Arc­tic veg­e­ta­tion is shift­ing in re­sponse to that am­pli­fied warm­ing. Page Burt, a 73-yearold bi­ol­o­gist in Rankin, mon­i­tors changes to bloom­ing times and the re­place­ment of the tun­dra’s low heath with taller shrubs that cari­bou dis­like. Even with the higher wages pro­vided by min­ing, cari­bou re­main the pri­mary food source for Inuit in the re­gion, which means warm­ing could in­crease food scarcity. The trend has been par­tic­u­larly dev­as­tat­ing on Baf­fin Is­land, where the main herd has all but dis­ap­peared.

Min­ing is an al­most in­evitable em­ployer in Rankin. Among Burt’s many jobs – her house is part of a ho­tel she runs – is con­sult­ing for min­ers, in­clud­ing Ag­nico, on environmen­tal im­pacts. Her hus­band, John Hickes, 75, has his own con­nec­tions to the mines, hav­ing served as chief ne­go­tia­tor be­tween the Inuit and Ag­nico. Hickes, who was born in an igloo, also op­er­ates a dog-sled tourism busi­ness.

Among the most dan­ger­ous cli­mate-re­lated changes he’s no­ticed is un­pre­dictable ice thick­ness, which makes hunt­ing more dan­ger­ous. “Twenty years ago, you could ask an Inuk if a lake was suit­able to cross by foot. Right now, that Inuk will tell you, ‘I don’t know,’” Hickes said.

The all-weather road to Ag­nico’s Amaruq min­ing camp bi­sects an ex­panse of tun­dra that in late July is a mul­ti­col­ored ta­pes­try of lichen, moss and wild­flow­ers. Speed is capped at 50 kilo­me­ters an hour to con­trol dust and keep the gi­gan­tic trucks from flat­ten­ing wildlife. On route to the camp, 22-year-old Kayt­lyn Amit­nak de­scribes the an­i­mals who live here: sand cranes and foxes, wolver­ine and muskox, ea­gles, hares and le­gions of ground squir­rels called sik­sik. Twice a year, as many as 250,000 cari­bou mi­grate across the mine’s routes from Baker Lake and Rankin In­let. The herd has closed the roads for more than 50 days so far this year.

Amit­nak works as a hu­man re­sources agent for the mine. Un­til now, she’s man­aged to split her “two weeks on/two weeks off” ro­ta­tion be­tween the camp and her par­ents’ home in Baker Lake, which she shares with her two-year-old daugh­ter and other fam­ily mem­bers. Hous­ing is des­per­ately short and pro­hib­i­tively ex­pen­sive through­out the north, prompt­ing Ag­nico to fly some twothirds of the min­ing work­ers on char­ter flights from else­where in Canada. Amit­nak re­cently de­cided to join the long-haul com­muters, leav­ing her daugh­ter with fam­ily so she can rent a home in Ottawa.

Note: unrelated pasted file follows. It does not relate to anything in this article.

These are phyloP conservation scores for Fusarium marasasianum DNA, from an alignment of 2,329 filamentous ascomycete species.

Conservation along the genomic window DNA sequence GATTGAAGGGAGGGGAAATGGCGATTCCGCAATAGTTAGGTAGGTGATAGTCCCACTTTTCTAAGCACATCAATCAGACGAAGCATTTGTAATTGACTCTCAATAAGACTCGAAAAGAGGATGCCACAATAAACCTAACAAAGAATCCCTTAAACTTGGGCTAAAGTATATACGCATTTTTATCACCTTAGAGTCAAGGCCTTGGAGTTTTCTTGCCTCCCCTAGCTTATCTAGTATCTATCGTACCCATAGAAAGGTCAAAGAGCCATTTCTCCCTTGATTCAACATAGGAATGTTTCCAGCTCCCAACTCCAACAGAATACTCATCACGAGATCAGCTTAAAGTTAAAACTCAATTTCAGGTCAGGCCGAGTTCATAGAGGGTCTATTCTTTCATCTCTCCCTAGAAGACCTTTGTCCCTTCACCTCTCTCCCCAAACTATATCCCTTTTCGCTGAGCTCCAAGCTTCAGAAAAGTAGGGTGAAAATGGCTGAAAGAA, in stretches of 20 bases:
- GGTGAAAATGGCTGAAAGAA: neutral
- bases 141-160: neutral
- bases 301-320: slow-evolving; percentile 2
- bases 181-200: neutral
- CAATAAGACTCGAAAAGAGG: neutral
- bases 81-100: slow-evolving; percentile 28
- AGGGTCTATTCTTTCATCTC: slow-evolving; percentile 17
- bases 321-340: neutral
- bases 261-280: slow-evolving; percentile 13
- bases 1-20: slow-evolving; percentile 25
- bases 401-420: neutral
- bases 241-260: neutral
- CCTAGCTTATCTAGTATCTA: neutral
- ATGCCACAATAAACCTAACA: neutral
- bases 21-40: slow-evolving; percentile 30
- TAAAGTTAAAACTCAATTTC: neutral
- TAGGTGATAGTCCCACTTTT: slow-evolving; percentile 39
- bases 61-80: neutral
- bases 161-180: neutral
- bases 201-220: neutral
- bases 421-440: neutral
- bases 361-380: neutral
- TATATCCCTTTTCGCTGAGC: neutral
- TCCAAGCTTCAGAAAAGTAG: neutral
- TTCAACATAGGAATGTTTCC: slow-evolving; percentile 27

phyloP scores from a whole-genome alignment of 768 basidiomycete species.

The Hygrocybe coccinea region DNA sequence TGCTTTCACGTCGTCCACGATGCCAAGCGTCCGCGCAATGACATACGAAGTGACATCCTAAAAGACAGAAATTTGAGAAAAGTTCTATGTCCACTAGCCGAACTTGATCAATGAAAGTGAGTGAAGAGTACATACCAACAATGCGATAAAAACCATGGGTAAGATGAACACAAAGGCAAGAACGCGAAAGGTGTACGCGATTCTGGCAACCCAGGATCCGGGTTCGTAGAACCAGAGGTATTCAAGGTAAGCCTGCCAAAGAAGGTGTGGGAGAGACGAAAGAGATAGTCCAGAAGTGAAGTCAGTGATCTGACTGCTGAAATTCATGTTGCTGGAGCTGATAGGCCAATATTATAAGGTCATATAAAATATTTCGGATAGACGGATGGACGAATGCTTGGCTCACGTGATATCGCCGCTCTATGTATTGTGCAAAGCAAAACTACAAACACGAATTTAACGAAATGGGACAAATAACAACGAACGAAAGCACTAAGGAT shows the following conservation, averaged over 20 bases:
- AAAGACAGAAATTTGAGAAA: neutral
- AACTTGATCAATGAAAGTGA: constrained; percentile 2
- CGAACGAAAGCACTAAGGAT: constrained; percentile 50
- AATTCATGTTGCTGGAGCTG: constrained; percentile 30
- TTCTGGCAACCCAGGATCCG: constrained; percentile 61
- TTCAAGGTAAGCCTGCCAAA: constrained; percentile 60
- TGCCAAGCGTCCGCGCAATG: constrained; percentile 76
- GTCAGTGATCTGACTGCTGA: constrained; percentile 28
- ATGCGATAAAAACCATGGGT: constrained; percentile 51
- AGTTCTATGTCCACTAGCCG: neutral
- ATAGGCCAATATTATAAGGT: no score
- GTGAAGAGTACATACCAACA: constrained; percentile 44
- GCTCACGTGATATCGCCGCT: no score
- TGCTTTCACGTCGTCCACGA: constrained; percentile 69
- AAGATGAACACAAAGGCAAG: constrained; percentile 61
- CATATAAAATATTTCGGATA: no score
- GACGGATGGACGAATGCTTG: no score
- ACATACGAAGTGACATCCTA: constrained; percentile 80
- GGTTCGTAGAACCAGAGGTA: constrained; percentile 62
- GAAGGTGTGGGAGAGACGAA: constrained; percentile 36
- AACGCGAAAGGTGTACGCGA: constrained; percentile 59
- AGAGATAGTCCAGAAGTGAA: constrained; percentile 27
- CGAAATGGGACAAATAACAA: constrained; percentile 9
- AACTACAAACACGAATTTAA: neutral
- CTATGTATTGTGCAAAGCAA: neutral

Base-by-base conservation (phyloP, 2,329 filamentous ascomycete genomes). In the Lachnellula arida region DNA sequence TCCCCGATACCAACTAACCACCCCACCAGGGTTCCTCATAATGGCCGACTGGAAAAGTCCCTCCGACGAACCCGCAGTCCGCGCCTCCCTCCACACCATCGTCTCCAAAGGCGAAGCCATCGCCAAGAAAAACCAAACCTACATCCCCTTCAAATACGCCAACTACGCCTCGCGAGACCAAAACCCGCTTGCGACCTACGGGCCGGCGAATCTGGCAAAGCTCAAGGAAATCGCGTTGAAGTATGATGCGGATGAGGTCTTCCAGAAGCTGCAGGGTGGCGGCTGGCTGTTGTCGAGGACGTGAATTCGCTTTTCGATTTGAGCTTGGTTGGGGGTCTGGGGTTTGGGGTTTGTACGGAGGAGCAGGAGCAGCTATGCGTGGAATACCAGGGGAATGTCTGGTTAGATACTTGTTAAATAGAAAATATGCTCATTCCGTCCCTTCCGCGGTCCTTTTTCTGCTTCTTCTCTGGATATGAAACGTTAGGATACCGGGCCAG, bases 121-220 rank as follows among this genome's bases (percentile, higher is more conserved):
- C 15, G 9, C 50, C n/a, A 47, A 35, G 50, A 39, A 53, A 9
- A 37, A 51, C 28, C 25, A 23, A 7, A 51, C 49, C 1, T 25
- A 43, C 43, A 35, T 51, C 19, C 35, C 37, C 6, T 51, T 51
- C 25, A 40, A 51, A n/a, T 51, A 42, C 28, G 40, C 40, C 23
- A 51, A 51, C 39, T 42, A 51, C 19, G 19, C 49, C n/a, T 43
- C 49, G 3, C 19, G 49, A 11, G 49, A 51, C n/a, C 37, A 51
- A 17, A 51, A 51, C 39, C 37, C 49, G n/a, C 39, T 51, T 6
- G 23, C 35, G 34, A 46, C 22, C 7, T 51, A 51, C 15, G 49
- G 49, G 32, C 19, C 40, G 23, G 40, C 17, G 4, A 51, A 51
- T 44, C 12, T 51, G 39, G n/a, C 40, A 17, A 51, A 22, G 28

Liv­ing far away won’t be easy, she said, but it will pro­vide her daugh­ter with oth­er­wise unat­tain­able lux­u­ries. She pulls up a photo of the lit­tle girl on her phone, dressed in tra­di­tional Inuit cloth­ing and try­ing to bore a fish­ing hole in the ice with a chisel-or “tuuq”-so big she can barely hold it. Amit­nak re­cently bought her a tram­po­line with her mine wages and is look­ing for­ward to an up­com­ing heavy metal con­cert in Toronto.

“It’s al­most like liv­ing in two worlds,” she said.

Back in Rankin In­let, David Kakuk­tin­niq threads his car through stacks of ship­ping con­tain­ers fresh off the barge. Pulling into an area filled with heavy equip­ment, he stops in front of a line of shiny yel­low trac­tors. Un­til three years ago, Kakuk­tin­niq’s crews used these to haul sleds of fuel, but he parked them when the ice be­came too un­pre­dictable.

“It’s just too risky,” he said.

It’s not the only change he’s no­ticed as the re­gion thaws. Houses in town that were built with steel piles sock­eted into per­mafrost are start­ing to tilt as the ground shifts be­neath them.

“It’s changed, but it’s OK,” said Kakuk­tin­niq. “We’ll cre­ate a busi­ness that fixes houses on piles.”


James Kal­luk sits for a pho­to­graph at his home in Baker Lake, Nu­navut, on July 29.